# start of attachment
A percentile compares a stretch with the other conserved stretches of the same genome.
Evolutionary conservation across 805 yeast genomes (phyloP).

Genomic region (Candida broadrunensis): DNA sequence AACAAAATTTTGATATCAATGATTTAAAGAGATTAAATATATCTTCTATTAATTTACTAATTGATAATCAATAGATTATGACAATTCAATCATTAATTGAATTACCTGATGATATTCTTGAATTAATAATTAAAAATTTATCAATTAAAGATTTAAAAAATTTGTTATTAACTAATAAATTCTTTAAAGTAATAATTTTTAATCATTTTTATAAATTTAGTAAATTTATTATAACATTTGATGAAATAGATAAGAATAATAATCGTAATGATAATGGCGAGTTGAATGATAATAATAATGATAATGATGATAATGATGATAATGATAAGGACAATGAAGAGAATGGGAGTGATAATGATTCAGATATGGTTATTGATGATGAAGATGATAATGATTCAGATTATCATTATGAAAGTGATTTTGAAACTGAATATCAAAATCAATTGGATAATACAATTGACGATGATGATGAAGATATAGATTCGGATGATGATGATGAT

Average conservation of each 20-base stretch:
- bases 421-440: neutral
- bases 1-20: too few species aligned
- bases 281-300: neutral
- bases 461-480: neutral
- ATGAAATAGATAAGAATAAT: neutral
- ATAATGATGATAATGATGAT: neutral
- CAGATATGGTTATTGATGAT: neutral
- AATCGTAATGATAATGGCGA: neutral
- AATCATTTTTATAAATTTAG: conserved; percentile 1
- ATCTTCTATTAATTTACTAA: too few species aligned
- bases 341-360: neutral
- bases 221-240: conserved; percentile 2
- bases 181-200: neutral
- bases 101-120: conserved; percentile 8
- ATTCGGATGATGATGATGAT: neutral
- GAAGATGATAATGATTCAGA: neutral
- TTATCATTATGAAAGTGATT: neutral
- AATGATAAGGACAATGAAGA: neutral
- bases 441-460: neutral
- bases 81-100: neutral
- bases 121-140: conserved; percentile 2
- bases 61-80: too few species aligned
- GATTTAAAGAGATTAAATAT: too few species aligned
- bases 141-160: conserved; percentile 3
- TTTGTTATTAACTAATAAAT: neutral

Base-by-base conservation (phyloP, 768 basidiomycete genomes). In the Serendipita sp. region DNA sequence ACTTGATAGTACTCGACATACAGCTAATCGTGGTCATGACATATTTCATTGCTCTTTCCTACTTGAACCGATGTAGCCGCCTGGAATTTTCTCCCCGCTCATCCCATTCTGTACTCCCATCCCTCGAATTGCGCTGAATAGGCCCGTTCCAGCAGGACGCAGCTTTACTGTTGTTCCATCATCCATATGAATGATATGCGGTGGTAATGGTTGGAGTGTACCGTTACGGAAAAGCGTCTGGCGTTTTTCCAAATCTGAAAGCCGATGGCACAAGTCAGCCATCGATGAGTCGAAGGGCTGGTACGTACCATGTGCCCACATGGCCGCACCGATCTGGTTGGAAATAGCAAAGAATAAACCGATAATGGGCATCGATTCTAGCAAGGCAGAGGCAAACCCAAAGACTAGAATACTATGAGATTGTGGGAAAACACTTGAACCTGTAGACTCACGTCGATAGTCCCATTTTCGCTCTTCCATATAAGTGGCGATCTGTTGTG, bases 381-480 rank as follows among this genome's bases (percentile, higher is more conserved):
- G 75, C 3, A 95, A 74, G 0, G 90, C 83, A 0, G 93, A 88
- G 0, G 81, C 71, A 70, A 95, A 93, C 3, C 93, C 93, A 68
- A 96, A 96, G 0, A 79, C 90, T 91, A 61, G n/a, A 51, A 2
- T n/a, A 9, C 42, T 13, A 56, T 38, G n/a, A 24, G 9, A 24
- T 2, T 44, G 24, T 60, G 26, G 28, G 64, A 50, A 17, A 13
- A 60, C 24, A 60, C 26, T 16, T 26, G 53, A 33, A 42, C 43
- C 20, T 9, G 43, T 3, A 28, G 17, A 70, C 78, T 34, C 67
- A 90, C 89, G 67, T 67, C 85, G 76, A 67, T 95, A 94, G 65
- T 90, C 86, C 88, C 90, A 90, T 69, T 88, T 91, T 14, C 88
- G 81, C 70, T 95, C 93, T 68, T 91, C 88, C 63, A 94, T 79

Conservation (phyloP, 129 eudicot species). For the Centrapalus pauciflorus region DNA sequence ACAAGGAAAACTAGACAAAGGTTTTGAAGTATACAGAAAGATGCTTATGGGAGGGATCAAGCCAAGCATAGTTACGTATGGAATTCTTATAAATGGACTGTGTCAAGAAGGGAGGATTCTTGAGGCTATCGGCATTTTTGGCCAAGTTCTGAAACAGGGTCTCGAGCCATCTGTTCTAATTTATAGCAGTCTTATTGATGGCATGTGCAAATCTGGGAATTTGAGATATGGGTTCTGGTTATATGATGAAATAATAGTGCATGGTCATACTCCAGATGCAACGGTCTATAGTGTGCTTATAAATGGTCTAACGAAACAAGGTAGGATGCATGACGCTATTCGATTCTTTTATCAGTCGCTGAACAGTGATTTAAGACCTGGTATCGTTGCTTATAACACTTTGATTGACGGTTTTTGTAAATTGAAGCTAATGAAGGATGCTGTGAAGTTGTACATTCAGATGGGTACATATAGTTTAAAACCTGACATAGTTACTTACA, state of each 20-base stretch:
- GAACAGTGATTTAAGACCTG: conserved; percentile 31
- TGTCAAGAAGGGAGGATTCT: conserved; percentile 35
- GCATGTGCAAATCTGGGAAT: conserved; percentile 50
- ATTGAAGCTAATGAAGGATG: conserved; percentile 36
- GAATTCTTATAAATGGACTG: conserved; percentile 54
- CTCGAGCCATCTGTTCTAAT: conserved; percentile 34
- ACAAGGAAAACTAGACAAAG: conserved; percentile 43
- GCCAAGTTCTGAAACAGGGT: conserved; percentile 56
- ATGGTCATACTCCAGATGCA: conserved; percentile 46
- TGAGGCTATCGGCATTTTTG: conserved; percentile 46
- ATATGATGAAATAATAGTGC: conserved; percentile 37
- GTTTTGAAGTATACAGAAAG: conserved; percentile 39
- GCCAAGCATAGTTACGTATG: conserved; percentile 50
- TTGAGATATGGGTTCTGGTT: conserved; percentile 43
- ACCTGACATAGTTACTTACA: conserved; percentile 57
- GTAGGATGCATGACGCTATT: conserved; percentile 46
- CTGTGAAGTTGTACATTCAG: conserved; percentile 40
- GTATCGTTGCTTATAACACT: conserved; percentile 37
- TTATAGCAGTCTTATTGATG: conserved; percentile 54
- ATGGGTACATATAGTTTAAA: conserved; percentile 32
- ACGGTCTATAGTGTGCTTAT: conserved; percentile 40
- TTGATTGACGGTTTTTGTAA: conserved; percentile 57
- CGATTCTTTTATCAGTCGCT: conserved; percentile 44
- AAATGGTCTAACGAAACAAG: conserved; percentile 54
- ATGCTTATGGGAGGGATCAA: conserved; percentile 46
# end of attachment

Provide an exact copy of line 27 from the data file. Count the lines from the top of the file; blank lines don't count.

- GATTTAAAGAGATTAAATAT: too few species aligned